Mets Spring Training battles to note

Aimless in the Outfield: The Mets are going into Spring Training with a number of relative question marks in the outfield.  No… there will be no Michael Bourn nor will there be Jason Borrne or Ozzy Osbourne but there will be plenty of speculation, misdirection and if we’re lucky… Duda might bite the head off a bat.

Lucas Duda: For the sake of argument, let us say that Duda is the given commodity in the Met outfield.  He’s the guy who has a 98.5% chance of making the opening day roster.  The news around Duda is good.  He’s looking recovered from his wrist issues and is working closely with the hitting coaches to lessen his pre-swing movement.  The results are apparently good, but he’s yet to test this “Good-ness” in a game-time scenario.  I’m actually feeling good vibes about Duda.  I think he’ll find a home in left field and it will be a matter of finding a centerfield compliment that can cover the ground that “The Dude” just can’t abide. (Chances of Flushing: Almost Assured)

Kirk Nieuwenhuis: He is one of the few names who mixes the ability to actually play a respectable CF with a ceiling of talent around an MLB center fielder.  The issue is that he’s got the body of a corner outfielder and isn’t a natural fit for his position.  As long as he doesn’t get hurt or make a ton of errors I’d say it’s a long-shot for him not to make the big-league club. (Chances of Flushing: Very Good)

Collin Cowgill: If Duda is 98.5%, Cowgill is 98% likely to make the team behind him.  Now… Cowgill might not be the starter, but I believe firmly that he’s got a role on the team as the starting CF or 4th OF. (Chances of Flushing: Almost Assured)

Mike Baxter: I read a post complaining about Baxter’s speed in relation to letting Flores patrol the outfield.  If you think that Baxter would not beat Flores in a race… please get your eyes checked.  Baxter is NOT much more than a 4th/5th OF and while I think he could break camp with a platoon role in right I don’t think he’s much more than an 80% lock for making the team. (Chances of Flushing: Very Good)

Jordany Valdespin: What Baxter and Cowgill lack in potential Valdespin makes up for in lack of discipline and experience.  In other words if we were picking based on talent alone… he’s our man.  He’s got the legs to steal bases and patrol anywhere in the outfield and he even displayed a new whacky talent for drawing walks in the AFL so Valdespin could force his way onto the team from a sheer talent perspective, but he’s just learning the outfield now and I would bet he’s destined to at least START the year in Las Vegas. (Chances of Flushing: Mediocre)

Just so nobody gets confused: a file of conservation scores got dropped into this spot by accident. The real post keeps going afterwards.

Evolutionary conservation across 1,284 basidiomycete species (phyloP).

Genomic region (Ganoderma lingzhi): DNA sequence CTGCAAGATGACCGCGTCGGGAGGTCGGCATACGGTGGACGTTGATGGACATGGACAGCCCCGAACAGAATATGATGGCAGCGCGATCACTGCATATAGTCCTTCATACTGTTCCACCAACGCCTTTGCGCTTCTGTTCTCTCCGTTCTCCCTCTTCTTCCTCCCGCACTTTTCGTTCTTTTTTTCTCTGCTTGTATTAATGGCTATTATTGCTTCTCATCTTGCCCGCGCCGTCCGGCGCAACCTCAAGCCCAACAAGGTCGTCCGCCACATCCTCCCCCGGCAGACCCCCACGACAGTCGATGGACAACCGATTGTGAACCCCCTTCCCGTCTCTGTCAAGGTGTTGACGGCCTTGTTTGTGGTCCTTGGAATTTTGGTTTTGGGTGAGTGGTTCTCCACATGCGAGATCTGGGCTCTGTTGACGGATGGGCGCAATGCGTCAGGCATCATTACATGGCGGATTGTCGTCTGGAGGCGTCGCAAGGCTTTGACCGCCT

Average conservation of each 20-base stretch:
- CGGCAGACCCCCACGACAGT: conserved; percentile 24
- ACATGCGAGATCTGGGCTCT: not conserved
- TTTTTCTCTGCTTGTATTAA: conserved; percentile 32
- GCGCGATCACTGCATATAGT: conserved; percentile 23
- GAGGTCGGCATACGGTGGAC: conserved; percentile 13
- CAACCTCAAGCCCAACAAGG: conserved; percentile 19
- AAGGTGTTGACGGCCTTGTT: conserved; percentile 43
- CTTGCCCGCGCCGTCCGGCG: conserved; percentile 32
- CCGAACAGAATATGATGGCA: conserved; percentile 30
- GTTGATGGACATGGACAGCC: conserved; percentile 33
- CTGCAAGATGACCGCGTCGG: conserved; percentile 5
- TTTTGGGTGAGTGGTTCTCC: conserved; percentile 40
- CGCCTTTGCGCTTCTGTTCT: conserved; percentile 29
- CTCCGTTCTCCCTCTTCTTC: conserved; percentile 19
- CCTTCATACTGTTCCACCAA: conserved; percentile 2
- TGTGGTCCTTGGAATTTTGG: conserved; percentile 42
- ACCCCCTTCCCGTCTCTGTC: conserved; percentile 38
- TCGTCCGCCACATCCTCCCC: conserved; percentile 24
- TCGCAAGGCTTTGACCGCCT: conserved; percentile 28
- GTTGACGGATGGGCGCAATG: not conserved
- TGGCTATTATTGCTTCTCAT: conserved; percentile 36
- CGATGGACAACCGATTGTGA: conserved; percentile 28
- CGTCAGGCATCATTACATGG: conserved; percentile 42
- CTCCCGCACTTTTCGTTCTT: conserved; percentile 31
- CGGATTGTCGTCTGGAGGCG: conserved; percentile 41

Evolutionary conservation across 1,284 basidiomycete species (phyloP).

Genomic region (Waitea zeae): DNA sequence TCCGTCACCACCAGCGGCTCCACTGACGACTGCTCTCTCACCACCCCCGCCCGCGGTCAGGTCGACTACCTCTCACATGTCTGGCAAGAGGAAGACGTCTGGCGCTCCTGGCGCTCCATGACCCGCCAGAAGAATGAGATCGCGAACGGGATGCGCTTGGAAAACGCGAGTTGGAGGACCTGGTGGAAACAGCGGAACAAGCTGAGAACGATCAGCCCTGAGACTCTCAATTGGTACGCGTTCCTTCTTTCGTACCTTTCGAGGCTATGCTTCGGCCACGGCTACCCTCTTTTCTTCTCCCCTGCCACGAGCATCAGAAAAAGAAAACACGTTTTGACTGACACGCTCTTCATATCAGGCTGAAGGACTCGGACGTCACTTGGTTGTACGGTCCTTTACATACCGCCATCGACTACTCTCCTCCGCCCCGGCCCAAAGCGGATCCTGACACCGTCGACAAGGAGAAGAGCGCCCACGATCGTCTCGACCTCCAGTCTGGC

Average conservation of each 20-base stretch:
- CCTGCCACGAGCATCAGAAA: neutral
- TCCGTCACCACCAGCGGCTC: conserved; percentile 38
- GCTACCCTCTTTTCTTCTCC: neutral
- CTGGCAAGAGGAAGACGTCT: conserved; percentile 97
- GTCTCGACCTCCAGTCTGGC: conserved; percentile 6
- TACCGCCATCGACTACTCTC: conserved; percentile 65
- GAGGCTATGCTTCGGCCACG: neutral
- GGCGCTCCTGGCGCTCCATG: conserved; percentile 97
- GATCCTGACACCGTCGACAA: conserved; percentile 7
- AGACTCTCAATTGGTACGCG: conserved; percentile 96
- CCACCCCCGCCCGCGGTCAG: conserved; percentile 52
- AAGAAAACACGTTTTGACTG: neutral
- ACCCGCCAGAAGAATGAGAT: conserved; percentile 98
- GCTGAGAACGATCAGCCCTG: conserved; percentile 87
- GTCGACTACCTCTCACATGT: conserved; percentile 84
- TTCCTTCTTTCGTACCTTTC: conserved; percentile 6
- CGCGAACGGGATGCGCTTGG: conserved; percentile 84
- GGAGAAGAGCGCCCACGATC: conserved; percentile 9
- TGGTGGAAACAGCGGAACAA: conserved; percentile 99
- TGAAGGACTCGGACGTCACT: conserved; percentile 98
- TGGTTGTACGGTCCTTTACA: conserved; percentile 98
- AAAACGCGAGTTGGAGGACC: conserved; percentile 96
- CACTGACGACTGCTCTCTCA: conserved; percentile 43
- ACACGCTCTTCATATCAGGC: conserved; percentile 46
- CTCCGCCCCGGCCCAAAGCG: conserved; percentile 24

Marlon Byrd: Someone who hasn’t gotten a TON of publicity is Byrd, who has decent talent and could be a good platoon mate for a lefty.  I don’t know about Byrd playing center but he can also play the infield and that flexibility helps him. (Chances of Flushing: Pretty Good)

Matthew Den Dekker: Chances are good that Den Dekker would need to hit around .400 and strikeout significantly less than his career numbers to earn a chance to play in Queens to open the season.  The biggest feather in Den Dekker’s cap is that he’s the BEST fielding center fielder who is fighting for a role.  I believe that a few months in Vegas would be good for him. (Chances of Flushing: Not So Good)

Andrew Brown: Brown is a candidate that I like his chances less and less as Spring Training approaches.  Sure… he’s a righty.  Sure… he has power.  Sure… he plays the outfield.  BUT!  He doesn’t play center and would be stuck sharing time in left and right.  His limited flexibility makes him a mediocre option at best. (Chances of Flushing: Mediocre)

Zach Lutz: Lutz in the outfield?  (Side note: Does anyone else see the 30 Rock character when they hear his name?)  That guy who complained about Baxter’s speed probably would have a point on Lutz.  I mean, Lutz vs. Flores might be like watching Robin Ventura in a footrace with John Olerud.  Ventura would win but you wouldn’t be impressed.  Lutz has the most power (after Duda) of the candidates and has the ability to back up both Wright and Davis.  Collins seems committed to giving him a try but I can’t see it. (Chances of Flushing: Probably Not)

Corey Patterson and Jamie Hoffmann: The expiration dates on their potential have passed and I don’t see them succeeding in the majors.  Terry Collins mentioned players “Just wanting a chance”… well… I guess these guys have that. (Chances of Flushing: About a Snowball’s in Southern Florida)

A Tale of Three Closers: The Mets have Frank Francisco sidelined by injury, Brandon Lyon (who doesn’t want to steal the closers role) and Bobby Parnell (who does).  The sense I’m getting is that Parnell will be the closer and if he fails he has Francisco and Lyon in the wings to pick up the slack.  If Parnell fails in the closer role I’m gonna go out on a limb and say he never will.